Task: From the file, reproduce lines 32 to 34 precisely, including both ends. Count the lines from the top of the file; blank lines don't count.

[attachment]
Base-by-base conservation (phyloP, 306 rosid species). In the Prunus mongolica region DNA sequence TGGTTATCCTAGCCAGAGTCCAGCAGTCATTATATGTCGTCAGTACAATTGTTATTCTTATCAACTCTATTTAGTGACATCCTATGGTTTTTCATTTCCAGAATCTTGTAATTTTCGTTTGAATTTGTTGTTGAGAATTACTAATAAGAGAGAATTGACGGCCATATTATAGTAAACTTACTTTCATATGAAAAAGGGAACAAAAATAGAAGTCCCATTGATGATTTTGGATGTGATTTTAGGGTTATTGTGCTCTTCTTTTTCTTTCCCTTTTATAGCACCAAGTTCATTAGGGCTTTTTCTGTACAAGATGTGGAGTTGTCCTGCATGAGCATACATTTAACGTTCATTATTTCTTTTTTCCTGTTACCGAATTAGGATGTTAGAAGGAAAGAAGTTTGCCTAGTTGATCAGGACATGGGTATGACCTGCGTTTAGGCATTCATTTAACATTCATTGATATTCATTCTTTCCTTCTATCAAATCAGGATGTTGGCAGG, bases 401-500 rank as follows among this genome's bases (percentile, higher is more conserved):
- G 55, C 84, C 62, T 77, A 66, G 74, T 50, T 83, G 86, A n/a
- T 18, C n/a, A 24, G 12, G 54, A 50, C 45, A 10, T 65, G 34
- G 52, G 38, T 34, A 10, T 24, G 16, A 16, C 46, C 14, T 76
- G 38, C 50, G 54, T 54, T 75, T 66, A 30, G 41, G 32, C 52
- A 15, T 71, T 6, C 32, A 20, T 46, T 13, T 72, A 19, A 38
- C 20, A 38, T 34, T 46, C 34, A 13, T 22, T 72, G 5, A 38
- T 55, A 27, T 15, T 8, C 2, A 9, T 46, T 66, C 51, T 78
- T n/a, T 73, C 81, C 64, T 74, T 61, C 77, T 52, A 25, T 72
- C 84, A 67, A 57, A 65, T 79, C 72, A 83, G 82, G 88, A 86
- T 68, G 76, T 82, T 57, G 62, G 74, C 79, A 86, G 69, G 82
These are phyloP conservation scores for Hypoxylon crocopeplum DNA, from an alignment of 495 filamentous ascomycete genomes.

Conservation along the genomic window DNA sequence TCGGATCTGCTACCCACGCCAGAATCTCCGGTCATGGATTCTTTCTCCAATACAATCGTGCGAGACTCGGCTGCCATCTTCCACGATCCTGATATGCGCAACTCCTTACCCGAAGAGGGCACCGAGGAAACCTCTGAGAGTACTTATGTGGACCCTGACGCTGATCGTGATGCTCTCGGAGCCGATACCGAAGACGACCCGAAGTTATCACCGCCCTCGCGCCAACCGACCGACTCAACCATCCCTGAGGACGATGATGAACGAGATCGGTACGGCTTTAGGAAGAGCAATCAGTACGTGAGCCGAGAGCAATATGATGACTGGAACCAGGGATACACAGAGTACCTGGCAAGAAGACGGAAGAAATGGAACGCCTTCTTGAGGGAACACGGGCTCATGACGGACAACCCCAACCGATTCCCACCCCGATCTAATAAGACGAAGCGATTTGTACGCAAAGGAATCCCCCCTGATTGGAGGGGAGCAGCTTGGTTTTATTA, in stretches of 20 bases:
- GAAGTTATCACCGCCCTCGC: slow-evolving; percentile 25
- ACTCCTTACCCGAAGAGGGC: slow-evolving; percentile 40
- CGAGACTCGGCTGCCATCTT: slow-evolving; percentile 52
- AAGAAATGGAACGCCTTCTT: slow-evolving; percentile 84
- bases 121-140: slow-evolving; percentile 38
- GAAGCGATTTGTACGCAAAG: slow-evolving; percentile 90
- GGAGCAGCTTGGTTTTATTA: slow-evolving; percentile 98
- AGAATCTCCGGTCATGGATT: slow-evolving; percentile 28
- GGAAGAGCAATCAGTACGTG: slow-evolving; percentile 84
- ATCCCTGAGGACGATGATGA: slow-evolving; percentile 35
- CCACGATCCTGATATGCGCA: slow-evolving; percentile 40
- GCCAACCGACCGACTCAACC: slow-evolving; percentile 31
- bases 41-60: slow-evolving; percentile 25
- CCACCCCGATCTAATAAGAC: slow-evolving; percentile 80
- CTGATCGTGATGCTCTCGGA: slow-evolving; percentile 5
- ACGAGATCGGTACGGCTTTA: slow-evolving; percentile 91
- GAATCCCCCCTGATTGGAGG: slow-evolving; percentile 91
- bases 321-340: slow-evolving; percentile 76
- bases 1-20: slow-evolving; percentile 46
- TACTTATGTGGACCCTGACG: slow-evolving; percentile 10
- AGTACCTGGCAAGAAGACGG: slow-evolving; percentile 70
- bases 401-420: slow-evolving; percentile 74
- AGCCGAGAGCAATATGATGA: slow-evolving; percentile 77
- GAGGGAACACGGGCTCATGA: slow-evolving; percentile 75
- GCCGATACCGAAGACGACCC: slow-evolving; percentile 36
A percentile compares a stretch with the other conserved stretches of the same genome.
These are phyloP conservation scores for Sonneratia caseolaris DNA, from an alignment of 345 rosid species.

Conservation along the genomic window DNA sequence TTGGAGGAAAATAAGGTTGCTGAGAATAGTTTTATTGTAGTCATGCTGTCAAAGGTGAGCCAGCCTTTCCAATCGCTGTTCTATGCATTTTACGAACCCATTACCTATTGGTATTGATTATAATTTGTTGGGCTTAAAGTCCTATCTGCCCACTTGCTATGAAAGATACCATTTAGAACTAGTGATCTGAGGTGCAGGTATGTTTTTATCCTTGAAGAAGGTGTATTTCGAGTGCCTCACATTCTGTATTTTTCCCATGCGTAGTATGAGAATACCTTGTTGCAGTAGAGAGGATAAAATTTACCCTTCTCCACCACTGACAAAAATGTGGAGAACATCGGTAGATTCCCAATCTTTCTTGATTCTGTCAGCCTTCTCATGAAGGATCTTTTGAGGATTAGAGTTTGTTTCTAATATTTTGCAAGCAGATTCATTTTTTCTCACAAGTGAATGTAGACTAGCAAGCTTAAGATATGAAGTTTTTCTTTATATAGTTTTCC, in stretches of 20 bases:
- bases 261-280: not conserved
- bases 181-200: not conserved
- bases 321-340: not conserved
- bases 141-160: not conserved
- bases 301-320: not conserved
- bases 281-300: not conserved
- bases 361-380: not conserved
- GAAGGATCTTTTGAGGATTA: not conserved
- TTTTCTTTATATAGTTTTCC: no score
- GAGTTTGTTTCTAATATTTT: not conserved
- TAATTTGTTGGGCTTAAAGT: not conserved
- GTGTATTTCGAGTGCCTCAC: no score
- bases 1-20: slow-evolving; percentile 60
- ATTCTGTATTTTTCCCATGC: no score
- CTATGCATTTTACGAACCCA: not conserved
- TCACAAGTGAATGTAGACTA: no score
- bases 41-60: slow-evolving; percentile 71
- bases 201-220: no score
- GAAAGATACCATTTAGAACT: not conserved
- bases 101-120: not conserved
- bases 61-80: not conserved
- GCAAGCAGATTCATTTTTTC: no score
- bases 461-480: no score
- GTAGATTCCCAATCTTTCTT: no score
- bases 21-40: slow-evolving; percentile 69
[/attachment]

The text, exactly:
- bases 1-20: slow-evolving; percentile 46
- TACTTATGTGGACCCTGACG: slow-evolving; percentile 10
- AGTACCTGGCAAGAAGACGG: slow-evolving; percentile 70